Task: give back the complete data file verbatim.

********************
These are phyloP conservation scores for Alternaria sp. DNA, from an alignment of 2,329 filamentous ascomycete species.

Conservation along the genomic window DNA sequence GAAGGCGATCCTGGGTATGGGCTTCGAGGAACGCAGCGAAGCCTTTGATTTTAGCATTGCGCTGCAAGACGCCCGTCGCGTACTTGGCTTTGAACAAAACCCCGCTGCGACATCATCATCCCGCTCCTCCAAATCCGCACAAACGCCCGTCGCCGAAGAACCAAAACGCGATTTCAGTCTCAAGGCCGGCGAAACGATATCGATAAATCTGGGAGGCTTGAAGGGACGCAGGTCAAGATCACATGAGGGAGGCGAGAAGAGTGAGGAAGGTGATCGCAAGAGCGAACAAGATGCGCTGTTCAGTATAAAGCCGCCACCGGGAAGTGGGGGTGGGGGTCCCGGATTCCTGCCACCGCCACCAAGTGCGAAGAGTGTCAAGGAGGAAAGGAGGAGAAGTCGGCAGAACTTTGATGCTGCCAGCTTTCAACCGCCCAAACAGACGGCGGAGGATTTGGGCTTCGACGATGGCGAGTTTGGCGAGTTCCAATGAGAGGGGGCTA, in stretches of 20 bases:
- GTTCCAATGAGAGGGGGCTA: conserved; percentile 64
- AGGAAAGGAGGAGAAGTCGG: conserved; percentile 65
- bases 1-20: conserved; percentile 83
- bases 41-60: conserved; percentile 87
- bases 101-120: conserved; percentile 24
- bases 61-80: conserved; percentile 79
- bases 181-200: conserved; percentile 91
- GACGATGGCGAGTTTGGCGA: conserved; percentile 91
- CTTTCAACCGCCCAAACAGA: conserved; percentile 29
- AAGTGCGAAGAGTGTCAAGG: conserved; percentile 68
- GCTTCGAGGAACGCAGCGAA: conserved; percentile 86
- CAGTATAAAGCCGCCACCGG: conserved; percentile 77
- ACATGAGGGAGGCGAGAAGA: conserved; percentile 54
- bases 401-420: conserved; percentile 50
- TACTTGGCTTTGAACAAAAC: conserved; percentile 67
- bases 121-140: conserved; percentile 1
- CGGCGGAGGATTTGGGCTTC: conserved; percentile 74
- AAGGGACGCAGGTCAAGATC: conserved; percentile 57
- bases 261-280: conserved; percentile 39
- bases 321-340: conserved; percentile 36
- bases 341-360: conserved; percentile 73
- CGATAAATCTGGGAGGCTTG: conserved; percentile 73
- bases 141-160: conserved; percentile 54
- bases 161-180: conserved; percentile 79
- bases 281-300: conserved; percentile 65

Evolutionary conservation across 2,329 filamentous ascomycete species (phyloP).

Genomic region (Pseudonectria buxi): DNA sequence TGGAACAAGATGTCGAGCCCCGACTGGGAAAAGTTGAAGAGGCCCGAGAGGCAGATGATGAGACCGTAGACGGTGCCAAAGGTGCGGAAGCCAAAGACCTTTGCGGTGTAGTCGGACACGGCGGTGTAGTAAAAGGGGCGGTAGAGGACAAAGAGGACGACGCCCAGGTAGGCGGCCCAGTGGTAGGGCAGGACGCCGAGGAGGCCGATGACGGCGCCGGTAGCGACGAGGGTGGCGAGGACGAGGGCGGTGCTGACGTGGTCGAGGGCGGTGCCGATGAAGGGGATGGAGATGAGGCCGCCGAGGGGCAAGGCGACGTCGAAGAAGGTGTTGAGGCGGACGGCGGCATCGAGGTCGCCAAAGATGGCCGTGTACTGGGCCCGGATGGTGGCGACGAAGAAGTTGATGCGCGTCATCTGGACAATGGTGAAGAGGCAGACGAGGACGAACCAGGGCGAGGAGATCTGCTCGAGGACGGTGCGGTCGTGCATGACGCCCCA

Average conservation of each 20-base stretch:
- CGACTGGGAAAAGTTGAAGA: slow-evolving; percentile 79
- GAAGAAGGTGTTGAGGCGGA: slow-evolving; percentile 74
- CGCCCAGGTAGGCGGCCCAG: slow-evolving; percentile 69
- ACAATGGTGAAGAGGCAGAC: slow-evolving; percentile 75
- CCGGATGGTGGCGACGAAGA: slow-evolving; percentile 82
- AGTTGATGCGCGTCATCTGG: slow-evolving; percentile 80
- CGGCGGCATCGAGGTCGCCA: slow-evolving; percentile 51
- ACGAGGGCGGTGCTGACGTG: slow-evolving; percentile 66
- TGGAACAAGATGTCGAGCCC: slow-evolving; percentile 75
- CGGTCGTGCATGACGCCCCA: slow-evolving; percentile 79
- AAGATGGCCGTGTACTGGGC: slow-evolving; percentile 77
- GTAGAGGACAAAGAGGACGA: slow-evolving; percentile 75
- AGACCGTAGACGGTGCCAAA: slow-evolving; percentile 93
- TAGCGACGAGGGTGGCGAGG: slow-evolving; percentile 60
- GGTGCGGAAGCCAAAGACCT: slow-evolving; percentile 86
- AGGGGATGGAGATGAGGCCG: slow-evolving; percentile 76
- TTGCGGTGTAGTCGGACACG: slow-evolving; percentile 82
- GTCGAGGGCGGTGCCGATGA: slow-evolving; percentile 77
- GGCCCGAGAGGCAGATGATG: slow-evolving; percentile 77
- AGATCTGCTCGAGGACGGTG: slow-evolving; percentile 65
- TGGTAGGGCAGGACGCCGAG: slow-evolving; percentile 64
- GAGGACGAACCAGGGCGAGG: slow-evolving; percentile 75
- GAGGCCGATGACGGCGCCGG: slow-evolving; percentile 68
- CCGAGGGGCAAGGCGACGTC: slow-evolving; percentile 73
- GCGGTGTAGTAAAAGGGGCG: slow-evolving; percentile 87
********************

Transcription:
These are phyloP conservation scores for Alternaria sp. DNA, from an alignment of 2,329 filamentous ascomycete species.

Conservation along the genomic window DNA sequence GAAGGCGATCCTGGGTATGGGCTTCGAGGAACGCAGCGAAGCCTTTGATTTTAGCATTGCGCTGCAAGACGCCCGTCGCGTACTTGGCTTTGAACAAAACCCCGCTGCGACATCATCATCCCGCTCCTCCAAATCCGCACAAACGCCCGTCGCCGAAGAACCAAAACGCGATTTCAGTCTCAAGGCCGGCGAAACGATATCGATAAATCTGGGAGGCTTGAAGGGACGCAGGTCAAGATCACATGAGGGAGGCGAGAAGAGTGAGGAAGGTGATCGCAAGAGCGAACAAGATGCGCTGTTCAGTATAAAGCCGCCACCGGGAAGTGGGGGTGGGGGTCCCGGATTCCTGCCACCGCCACCAAGTGCGAAGAGTGTCAAGGAGGAAAGGAGGAGAAGTCGGCAGAACTTTGATGCTGCCAGCTTTCAACCGCCCAAACAGACGGCGGAGGATTTGGGCTTCGACGATGGCGAGTTTGGCGAGTTCCAATGAGAGGGGGCTA, in stretches of 20 bases:
- GTTCCAATGAGAGGGGGCTA: conserved; percentile 64
- AGGAAAGGAGGAGAAGTCGG: conserved; percentile 65
- bases 1-20: conserved; percentile 83
- bases 41-60: conserved; percentile 87
- bases 101-120: conserved; percentile 24
- bases 61-80: conserved; percentile 79
- bases 181-200: conserved; percentile 91
- GACGATGGCGAGTTTGGCGA: conserved; percentile 91
- CTTTCAACCGCCCAAACAGA: conserved; percentile 29
- AAGTGCGAAGAGTGTCAAGG: conserved; percentile 68
- GCTTCGAGGAACGCAGCGAA: conserved; percentile 86
- CAGTATAAAGCCGCCACCGG: conserved; percentile 77
- ACATGAGGGAGGCGAGAAGA: conserved; percentile 54
- bases 401-420: conserved; percentile 50
- TACTTGGCTTTGAACAAAAC: conserved; percentile 67
- bases 121-140: conserved; percentile 1
- CGGCGGAGGATTTGGGCTTC: conserved; percentile 74
- AAGGGACGCAGGTCAAGATC: conserved; percentile 57
- bases 261-280: conserved; percentile 39
- bases 321-340: conserved; percentile 36
- bases 341-360: conserved; percentile 73
- CGATAAATCTGGGAGGCTTG: conserved; percentile 73
- bases 141-160: conserved; percentile 54
- bases 161-180: conserved; percentile 79
- bases 281-300: conserved; percentile 65

Evolutionary conservation across 2,329 filamentous ascomycete species (phyloP).

Genomic region (Pseudonectria buxi): DNA sequence TGGAACAAGATGTCGAGCCCCGACTGGGAAAAGTTGAAGAGGCCCGAGAGGCAGATGATGAGACCGTAGACGGTGCCAAAGGTGCGGAAGCCAAAGACCTTTGCGGTGTAGTCGGACACGGCGGTGTAGTAAAAGGGGCGGTAGAGGACAAAGAGGACGACGCCCAGGTAGGCGGCCCAGTGGTAGGGCAGGACGCCGAGGAGGCCGATGACGGCGCCGGTAGCGACGAGGGTGGCGAGGACGAGGGCGGTGCTGACGTGGTCGAGGGCGGTGCCGATGAAGGGGATGGAGATGAGGCCGCCGAGGGGCAAGGCGACGTCGAAGAAGGTGTTGAGGCGGACGGCGGCATCGAGGTCGCCAAAGATGGCCGTGTACTGGGCCCGGATGGTGGCGACGAAGAAGTTGATGCGCGTCATCTGGACAATGGTGAAGAGGCAGACGAGGACGAACCAGGGCGAGGAGATCTGCTCGAGGACGGTGCGGTCGTGCATGACGCCCCA

Average conservation of each 20-base stretch:
- CGACTGGGAAAAGTTGAAGA: slow-evolving; percentile 79
- GAAGAAGGTGTTGAGGCGGA: slow-evolving; percentile 74
- CGCCCAGGTAGGCGGCCCAG: slow-evolving; percentile 69
- ACAATGGTGAAGAGGCAGAC: slow-evolving; percentile 75
- CCGGATGGTGGCGACGAAGA: slow-evolving; percentile 82
- AGTTGATGCGCGTCATCTGG: slow-evolving; percentile 80
- CGGCGGCATCGAGGTCGCCA: slow-evolving; percentile 51
- ACGAGGGCGGTGCTGACGTG: slow-evolving; percentile 66
- TGGAACAAGATGTCGAGCCC: slow-evolving; percentile 75
- CGGTCGTGCATGACGCCCCA: slow-evolving; percentile 79
- AAGATGGCCGTGTACTGGGC: slow-evolving; percentile 77
- GTAGAGGACAAAGAGGACGA: slow-evolving; percentile 75
- AGACCGTAGACGGTGCCAAA: slow-evolving; percentile 93
- TAGCGACGAGGGTGGCGAGG: slow-evolving; percentile 60
- GGTGCGGAAGCCAAAGACCT: slow-evolving; percentile 86
- AGGGGATGGAGATGAGGCCG: slow-evolving; percentile 76
- TTGCGGTGTAGTCGGACACG: slow-evolving; percentile 82
- GTCGAGGGCGGTGCCGATGA: slow-evolving; percentile 77
- GGCCCGAGAGGCAGATGATG: slow-evolving; percentile 77
- AGATCTGCTCGAGGACGGTG: slow-evolving; percentile 65
- TGGTAGGGCAGGACGCCGAG: slow-evolving; percentile 64
- GAGGACGAACCAGGGCGAGG: slow-evolving; percentile 75
- GAGGCCGATGACGGCGCCGG: slow-evolving; percentile 68
- CCGAGGGGCAAGGCGACGTC: slow-evolving; percentile 73
- GCGGTGTAGTAAAAGGGGCG: slow-evolving; percentile 87